Gold’s safe haven status coming into question

In the Lead: “The [Mining] Wizards of Oz”

Meanwhile, certain firms among gold’s recent promoters also came under (regulatory) questioning as it turned out that their “efforts” were geared mainly at separating unwary folks from their life savings. The words “Florida” and “gold scam” just do not appear to be in a position to be separated from one another.

CFTC reports released on Friday indicate that net speculative length in gold has ebbed to a point where some may now legitimately question the potential for further sizeable upside in the metal. While net longs have seen a gain in silver, the white metal remains in a fairly precarious position if/when gold sells off strongly (as was the case this morning). Analysts at Standard Bank (SA) note that platinum’s net speculative length continued to increase last week and is currently at its second-largest level of 2011 to date.

Over in palladium, the specs on the long side remained relatively weak. The noble metal appeared to ride out last week’s gold price storm quite decently. As previously opined, the PGMs present smaller levels of downside risk and could be the niche from which the next sizeable gains in precious metals might well originate, as they are in a superior supply/demand fundamentals’ position.

Some of the same aforementioned safe-haven attributes likely also came into question this morning as the yellow metal recorded losses on the order of more than $50 within the first couple of hours of trading. Traders in New York attributed some of the decline as having been prompted by an unwinding in the Fed-related betting on easing and some of it as the result of funds rotating money into rising equities (Dow up 170) and crude oil (WTI up $1.58 to near $87 pbbl.).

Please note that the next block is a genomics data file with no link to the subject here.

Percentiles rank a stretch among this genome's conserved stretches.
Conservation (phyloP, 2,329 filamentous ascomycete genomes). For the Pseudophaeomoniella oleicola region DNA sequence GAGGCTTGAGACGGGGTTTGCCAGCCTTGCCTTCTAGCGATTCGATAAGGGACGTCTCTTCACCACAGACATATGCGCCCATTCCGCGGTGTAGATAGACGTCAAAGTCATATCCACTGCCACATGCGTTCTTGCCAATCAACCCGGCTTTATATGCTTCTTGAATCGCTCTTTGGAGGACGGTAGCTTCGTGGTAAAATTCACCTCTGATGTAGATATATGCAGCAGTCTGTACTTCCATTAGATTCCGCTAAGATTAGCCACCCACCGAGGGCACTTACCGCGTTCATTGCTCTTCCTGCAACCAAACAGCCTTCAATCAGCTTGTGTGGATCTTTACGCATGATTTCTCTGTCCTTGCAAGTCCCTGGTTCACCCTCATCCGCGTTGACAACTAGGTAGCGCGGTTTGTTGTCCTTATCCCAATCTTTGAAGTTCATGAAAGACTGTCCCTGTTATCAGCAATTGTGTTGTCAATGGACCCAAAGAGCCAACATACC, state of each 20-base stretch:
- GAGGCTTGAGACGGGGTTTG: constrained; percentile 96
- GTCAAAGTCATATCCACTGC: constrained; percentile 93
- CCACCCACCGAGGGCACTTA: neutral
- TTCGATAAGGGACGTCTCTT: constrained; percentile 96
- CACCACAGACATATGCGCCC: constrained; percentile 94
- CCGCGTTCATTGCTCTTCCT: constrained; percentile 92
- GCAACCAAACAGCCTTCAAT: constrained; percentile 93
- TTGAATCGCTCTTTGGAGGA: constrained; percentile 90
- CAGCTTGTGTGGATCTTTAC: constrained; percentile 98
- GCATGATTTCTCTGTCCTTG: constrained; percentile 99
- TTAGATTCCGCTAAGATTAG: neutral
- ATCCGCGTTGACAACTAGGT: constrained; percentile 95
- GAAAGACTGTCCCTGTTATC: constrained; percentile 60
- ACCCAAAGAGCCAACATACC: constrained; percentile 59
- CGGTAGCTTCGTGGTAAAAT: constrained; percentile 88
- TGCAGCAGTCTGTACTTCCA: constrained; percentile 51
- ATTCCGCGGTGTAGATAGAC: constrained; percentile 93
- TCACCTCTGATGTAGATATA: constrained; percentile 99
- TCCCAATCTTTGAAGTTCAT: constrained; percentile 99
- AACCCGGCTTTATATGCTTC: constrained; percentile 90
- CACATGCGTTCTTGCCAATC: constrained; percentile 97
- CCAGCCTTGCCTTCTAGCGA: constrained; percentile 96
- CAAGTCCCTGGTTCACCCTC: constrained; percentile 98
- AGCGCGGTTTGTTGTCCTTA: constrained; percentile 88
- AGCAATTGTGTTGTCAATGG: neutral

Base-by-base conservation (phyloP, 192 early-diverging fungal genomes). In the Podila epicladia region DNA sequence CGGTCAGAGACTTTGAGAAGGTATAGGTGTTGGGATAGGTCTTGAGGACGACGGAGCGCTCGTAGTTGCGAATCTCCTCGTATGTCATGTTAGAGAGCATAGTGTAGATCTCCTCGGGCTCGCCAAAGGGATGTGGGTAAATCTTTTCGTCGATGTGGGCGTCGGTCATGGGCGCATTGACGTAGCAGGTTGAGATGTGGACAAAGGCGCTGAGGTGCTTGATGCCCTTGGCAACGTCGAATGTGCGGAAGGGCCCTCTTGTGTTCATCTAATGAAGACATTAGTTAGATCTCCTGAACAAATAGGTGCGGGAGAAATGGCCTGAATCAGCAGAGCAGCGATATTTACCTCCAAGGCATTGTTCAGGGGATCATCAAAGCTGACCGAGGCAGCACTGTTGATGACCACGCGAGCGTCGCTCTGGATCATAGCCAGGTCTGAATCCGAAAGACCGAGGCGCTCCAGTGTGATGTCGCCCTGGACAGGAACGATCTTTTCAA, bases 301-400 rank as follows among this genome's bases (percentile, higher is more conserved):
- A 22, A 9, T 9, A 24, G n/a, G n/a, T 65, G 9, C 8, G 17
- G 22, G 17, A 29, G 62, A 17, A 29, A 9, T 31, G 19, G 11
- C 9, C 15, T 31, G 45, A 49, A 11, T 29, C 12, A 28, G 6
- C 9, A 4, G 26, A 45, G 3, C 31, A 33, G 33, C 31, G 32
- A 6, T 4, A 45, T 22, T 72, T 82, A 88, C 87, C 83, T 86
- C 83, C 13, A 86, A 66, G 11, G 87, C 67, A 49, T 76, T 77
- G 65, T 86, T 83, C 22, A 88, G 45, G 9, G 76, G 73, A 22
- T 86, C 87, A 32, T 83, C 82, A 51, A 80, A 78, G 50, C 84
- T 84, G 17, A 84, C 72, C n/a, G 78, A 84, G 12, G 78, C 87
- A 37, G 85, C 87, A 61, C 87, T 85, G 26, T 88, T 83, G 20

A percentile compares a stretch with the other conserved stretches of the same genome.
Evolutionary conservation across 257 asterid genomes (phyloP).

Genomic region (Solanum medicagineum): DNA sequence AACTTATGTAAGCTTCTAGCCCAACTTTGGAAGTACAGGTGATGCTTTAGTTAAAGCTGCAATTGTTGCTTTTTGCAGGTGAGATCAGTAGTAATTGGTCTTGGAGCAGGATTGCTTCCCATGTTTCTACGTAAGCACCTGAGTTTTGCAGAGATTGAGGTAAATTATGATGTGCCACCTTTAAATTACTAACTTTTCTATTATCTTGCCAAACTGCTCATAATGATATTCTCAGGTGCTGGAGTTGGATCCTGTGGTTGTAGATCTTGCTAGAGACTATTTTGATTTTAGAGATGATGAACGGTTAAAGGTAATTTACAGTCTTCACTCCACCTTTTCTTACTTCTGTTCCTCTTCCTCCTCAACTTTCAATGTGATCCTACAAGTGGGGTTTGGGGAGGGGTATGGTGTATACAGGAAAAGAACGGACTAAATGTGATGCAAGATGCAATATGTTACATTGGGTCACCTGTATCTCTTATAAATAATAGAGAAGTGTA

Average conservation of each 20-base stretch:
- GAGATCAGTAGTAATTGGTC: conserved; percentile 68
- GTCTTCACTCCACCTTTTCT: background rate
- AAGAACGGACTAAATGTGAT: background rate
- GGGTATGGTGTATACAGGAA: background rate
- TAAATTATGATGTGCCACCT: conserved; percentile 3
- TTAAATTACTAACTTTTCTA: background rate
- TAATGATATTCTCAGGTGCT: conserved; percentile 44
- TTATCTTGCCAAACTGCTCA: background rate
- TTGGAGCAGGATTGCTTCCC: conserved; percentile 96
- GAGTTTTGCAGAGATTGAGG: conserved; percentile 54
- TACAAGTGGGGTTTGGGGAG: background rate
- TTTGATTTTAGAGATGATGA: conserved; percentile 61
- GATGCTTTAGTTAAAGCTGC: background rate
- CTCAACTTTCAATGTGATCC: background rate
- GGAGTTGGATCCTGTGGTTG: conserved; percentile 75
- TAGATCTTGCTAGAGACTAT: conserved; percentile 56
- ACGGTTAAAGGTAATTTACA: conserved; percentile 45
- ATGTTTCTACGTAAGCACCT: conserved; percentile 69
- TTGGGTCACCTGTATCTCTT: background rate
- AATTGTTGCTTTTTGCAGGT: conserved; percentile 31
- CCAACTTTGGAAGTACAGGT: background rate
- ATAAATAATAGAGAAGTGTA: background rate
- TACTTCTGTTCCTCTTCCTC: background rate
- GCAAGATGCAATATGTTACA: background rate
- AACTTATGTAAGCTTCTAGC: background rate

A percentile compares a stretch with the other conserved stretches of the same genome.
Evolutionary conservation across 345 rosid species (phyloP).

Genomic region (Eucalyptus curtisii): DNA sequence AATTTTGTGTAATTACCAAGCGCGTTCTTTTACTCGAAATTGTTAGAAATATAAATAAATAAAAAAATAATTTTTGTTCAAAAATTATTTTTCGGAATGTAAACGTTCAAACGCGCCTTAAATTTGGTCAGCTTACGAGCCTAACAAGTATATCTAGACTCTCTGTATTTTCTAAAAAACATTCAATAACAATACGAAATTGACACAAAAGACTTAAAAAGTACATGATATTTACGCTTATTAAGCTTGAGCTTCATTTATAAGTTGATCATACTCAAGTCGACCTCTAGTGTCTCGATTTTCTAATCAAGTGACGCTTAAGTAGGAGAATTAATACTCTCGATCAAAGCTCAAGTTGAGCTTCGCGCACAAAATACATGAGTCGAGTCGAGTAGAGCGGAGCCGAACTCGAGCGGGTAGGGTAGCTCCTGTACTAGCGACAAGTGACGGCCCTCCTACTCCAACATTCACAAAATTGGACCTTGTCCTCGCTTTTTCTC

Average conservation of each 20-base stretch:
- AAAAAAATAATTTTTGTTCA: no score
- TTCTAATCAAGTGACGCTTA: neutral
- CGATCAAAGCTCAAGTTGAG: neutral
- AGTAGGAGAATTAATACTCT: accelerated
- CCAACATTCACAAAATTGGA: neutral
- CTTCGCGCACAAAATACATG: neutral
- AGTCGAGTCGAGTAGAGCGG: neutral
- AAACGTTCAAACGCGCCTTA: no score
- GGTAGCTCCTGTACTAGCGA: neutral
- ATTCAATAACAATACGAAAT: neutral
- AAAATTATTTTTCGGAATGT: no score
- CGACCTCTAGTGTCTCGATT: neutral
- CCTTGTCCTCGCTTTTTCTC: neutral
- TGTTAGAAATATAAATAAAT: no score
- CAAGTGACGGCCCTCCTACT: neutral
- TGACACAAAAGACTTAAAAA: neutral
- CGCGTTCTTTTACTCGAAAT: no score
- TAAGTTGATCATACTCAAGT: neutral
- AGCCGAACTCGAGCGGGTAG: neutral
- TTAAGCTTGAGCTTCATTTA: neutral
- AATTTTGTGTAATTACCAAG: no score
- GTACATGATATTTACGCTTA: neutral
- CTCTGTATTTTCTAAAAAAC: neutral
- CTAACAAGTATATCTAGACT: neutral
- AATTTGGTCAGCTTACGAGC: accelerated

The fact that the next Fed meeting will entail two full-day sessions is being seen by some as a quest by Mr. Bernanke to build consensus within his team prior to just pulling the “QE” lever in automatic fashion. Silver also lost more than 2% in mid-morning dealings and brought the maintenance of the $40 level into question once again.

Given the expansion in volatility, traders now have to live with increased margin requirements courtesy of the CME while retail investors need to ponder the widening gap between low/high forecasts being made by market observers. The latest tally of such projections covers a price spectrum that extends from $1,480 up to 2,100 – and all of them cover the next four months (!).

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